Low levels of an iron-regulating protein are linked to the most aggressive and recurring cancers, according to a study published in the journal Science Translational Medicine (2010 Aug 4;2(43):43ra56).
To begin the study, researchers at Wake Forest University Baptist Medical Center (WFUBMC) looked at isolated human breast cancer cells and found that there was a significant reduction of ferroportin in the cancerous cells compared to normal breast cells. Then researchers artificially increased ferroportin to near normal levels in an aggressive breast cancer cell line to determine whether the reduction in ferroportin in cancer cells directly contributes to cancer growth. Using a mouse model, the researchers watched the growth of tumors formed by these cells, and reported that the ones in which the levels of ferroportin had been restored to normal grew more slowly than the tumors formed by cells with depleted levels of the protein.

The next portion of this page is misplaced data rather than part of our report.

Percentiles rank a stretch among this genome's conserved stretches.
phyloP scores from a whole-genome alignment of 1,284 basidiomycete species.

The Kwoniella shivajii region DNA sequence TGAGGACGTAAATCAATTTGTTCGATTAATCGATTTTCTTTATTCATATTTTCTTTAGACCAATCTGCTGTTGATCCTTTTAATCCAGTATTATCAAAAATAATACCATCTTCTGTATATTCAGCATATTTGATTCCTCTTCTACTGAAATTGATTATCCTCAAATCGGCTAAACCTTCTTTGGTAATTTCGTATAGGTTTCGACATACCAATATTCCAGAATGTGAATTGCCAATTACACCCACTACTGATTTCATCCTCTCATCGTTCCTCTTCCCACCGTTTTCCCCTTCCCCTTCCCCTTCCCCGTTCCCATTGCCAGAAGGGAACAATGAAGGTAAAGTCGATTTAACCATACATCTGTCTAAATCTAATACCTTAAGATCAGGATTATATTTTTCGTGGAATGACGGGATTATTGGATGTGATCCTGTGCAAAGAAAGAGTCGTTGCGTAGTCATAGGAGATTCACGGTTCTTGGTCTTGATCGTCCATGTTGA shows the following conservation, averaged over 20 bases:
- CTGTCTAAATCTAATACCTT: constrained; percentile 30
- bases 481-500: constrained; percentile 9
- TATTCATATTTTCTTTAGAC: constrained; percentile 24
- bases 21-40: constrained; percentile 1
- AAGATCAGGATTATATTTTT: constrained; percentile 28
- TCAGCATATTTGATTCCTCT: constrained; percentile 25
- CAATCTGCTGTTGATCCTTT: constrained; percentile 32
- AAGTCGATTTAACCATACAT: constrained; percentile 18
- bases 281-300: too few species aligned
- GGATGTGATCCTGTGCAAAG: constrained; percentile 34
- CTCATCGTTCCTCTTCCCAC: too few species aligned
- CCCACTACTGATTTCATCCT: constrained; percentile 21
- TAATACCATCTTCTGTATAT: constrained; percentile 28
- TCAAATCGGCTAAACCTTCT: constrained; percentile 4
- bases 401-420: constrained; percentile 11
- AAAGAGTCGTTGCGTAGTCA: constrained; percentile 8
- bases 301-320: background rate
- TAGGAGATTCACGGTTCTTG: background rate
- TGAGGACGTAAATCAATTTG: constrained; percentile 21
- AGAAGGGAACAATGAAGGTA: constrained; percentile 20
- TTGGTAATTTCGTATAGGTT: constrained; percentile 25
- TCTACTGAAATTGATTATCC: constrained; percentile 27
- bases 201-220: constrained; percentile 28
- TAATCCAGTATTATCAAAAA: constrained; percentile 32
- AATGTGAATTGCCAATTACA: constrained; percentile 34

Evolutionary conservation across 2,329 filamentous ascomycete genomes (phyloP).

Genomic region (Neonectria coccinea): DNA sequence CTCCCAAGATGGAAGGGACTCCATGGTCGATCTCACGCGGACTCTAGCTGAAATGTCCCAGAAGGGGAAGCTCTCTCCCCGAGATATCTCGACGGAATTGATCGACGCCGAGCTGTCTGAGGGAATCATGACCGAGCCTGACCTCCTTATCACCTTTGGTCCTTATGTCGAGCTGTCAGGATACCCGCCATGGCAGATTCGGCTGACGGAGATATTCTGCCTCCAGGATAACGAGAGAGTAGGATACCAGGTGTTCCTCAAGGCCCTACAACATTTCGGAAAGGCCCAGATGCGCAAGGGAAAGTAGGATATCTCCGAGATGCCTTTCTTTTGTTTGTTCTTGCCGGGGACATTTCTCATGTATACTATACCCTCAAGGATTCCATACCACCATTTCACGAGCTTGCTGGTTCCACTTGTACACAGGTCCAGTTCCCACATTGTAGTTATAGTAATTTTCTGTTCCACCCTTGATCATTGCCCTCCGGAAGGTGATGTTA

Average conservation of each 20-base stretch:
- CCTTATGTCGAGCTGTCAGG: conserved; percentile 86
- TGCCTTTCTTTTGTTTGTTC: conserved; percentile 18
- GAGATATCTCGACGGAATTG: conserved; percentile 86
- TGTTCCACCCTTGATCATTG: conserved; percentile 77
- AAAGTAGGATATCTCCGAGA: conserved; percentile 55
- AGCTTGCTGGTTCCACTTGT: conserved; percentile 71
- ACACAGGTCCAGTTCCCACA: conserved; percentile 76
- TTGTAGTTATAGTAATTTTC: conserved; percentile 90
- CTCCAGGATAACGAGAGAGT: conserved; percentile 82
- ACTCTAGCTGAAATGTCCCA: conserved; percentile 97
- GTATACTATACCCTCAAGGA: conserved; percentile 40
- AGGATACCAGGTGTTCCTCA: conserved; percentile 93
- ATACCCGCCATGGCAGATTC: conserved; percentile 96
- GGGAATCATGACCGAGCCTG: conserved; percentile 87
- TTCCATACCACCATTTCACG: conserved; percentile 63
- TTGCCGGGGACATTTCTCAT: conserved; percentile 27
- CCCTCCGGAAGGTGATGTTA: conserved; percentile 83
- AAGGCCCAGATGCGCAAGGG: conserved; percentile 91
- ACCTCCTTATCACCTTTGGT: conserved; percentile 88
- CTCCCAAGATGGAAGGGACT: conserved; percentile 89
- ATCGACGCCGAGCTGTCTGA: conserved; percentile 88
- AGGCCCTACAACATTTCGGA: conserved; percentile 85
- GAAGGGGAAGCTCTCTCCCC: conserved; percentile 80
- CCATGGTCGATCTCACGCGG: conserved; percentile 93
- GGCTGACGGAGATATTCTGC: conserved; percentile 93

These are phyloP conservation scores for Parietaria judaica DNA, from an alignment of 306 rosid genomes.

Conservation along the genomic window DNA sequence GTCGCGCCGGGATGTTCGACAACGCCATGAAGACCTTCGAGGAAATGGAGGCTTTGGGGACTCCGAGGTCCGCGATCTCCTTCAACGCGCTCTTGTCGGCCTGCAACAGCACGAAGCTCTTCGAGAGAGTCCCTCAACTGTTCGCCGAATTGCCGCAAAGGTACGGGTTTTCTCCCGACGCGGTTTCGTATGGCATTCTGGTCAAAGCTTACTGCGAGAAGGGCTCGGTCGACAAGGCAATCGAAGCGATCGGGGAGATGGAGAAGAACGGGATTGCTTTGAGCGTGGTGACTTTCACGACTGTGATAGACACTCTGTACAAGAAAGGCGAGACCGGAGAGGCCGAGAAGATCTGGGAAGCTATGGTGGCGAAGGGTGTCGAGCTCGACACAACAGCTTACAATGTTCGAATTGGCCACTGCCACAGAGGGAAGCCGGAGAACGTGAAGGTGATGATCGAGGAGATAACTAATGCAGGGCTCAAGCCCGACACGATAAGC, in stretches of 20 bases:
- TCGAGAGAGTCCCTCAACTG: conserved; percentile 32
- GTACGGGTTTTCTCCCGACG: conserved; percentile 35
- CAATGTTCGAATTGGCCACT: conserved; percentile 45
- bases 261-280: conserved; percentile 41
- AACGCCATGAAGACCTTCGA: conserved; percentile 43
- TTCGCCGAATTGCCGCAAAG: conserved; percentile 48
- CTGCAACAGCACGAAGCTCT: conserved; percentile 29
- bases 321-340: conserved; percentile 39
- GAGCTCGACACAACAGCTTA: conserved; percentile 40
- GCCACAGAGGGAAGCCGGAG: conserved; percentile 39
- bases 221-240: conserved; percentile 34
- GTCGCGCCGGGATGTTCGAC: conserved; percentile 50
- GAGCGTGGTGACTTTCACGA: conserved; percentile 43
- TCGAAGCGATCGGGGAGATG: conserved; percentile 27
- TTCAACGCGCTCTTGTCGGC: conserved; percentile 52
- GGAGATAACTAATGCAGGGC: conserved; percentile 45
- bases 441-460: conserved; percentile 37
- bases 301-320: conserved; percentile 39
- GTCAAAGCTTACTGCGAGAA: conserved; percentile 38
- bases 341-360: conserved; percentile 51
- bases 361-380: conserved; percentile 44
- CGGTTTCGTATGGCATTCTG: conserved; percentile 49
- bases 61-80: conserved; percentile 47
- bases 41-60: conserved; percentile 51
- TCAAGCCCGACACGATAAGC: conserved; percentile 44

As researchers continued their study, they looked at ferroportin levels in human breast cancer tissue and found that ferroportin levels were lowest in the most aggressive areas of cancer, confirming that the relationship dose not only occurs in cell cultures and isolated breast cancer cells but also in the actual tissue of women with cancer.
Finally, researchers explored four large study databases of breast cancer patients to determine if ferroportin levels in human breast cancer were associated with long-term outcomes.
“Uniformly, we found that ferroportin levels were a strong predictor of the propensity for a woman’s breast cancer to recur,” said Frank Torti, MD, MPH, director of the Comprehensive Cancer Center at WFUBMC, senior author on the paper, and co-lead investigator for the study. “It’s a striking prediction. This marker separates women into good and poor prognostic groups independently from any other factors such as tumor size, grade, lymph node status, or other condition.”